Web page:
Personal Quantification (PQ) is the use of mobile apps or tracking devices (Fitbit, Trax) to monitor, and sometimes react to, personal statistics. People are using PQ to lose weight, run faster, and manage their finances. PQ’s data-focused learning also presents opportunities for research. From Wikipedia:
The Quantified Self, also known as lifelogging, is a movement to incorporate technology into data acquisition on aspects of a person’s daily life in terms of inputs (food consumed, quality of surrounding air), states (mood, arousal, blood oxygen levels), and performance, whether mental or physical. In short, quantified self is self-knowledge through self-tracking with technology. Other names for using self-tracking data to improve daily functioning are self-tracking, auto-analytics, body hacking, self-quantifying, self-surveillance, and personal informatics.
PQ often involves self-comparison (how much faster did I run today compared to yesterday?) OR social-comparison (how much less do I spend on clothing per month than a typical person my age?). It’s a growing trend and people trust it. According to Future Source Consulting, the worldwide wearable devices market was worth $5.9 billion at retail. Nearly thirty million wearable devices were sold globally in Q4 2016.
The human desire to compare, compete, improve and evolve hasn’t changed, but oodles of data is energizing it.
Now, four ways that Personal Quantification can be used in research…
As a recruitment tool
For marketers seeking to understand their customers (or potential customers), self-trackers are a good place to start. In-app behaviour provides “digitally hard” evidence that these are in fact, hardcore customers, or at least hardcore runners, dieters, or lovers of their babies.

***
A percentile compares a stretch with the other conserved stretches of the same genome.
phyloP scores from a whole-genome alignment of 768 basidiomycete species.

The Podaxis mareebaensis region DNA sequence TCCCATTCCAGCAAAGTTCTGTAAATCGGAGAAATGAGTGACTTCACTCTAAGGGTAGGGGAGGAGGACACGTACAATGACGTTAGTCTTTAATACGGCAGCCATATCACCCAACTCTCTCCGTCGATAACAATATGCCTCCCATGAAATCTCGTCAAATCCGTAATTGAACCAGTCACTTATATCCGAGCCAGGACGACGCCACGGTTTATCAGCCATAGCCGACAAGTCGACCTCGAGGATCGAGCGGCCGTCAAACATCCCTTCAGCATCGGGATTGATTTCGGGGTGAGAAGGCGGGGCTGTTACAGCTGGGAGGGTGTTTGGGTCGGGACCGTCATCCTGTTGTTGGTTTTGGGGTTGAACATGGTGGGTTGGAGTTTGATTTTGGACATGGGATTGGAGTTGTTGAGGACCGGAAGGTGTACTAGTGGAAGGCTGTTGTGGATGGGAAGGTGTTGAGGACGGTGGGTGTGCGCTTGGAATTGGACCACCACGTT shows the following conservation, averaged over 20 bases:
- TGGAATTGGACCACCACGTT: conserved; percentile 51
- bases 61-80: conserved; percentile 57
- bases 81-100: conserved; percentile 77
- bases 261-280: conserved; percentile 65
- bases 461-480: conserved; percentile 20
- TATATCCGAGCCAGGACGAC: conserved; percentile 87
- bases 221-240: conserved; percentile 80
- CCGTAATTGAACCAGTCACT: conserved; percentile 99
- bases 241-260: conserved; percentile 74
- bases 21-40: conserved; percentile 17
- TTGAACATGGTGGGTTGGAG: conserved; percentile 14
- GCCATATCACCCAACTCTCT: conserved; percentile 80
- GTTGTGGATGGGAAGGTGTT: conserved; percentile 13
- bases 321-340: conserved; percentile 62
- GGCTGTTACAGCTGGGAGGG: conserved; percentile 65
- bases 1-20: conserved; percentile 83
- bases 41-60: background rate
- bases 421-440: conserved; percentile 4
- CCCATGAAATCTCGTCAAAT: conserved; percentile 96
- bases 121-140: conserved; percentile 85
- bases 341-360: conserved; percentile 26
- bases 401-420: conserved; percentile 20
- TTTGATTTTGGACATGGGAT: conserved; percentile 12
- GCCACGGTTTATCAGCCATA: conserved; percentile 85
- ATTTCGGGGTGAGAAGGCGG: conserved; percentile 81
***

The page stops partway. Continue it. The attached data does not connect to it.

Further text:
If in-app behavioural data is combined with online surveys, focus groups, or bulletin boards, brands can get an increasingly in-depth look at who these hardcore users are and what drives their behaviour.
As a data source
Combining behaviour-oriented PQ data with attitude-based survey research or transactional-based customer analytics can help brands determine need-states, purchase drivers, and the ways attitudes lead to changing behaviours.
A sample of self-trackers is rife with self-selection bias, but it’s a sample that’s deeply engaged, which in turn may mean higher participation rates and lower costs.
As a measure of engagement
As PQ becomes increasingly prescriptive, customers may be more predictable. For example, a grocer could benefit from the incidence of using a dieting PQ-app, as users could be prescribed certain foods or a calorie count for that week. Aiding that journey will be key.
RESEARCH TIP: When trying to measure a behaviour that someone may feel sensitive about, ask about recent behaviour, not regular behaviour. Consider these two versions of the same survey question.
On average, how many times do you exercise each week?
How many times did you exercise last week?
Sure, you “normally” exercise 5 days a week, but last week it was only 3 because you’re busy and life gets in the way … but doesn’t it always?
As an incentive
Desires to compare, compete, improve and evolve drives usage of PQ. Before offering a $5 gift card or “a chance to win” in exchange for participation, consider appealing to customers’ competitive side.
A key piece of data, such as where users stand in comparison to other participants on physical fitness, movie knowledge, or mobile data consumed may be a cheaper and more engaging way to generate insights.
Although, Personal Quantification, or “Little Data” may not provide the broad changes that Big Data promises, Little Data is reaching people on a 1-to-1 basis – helping them lose weight, run faster, and manage their diabetes. This data can help researchers understand these journeys and help marketers support their progress.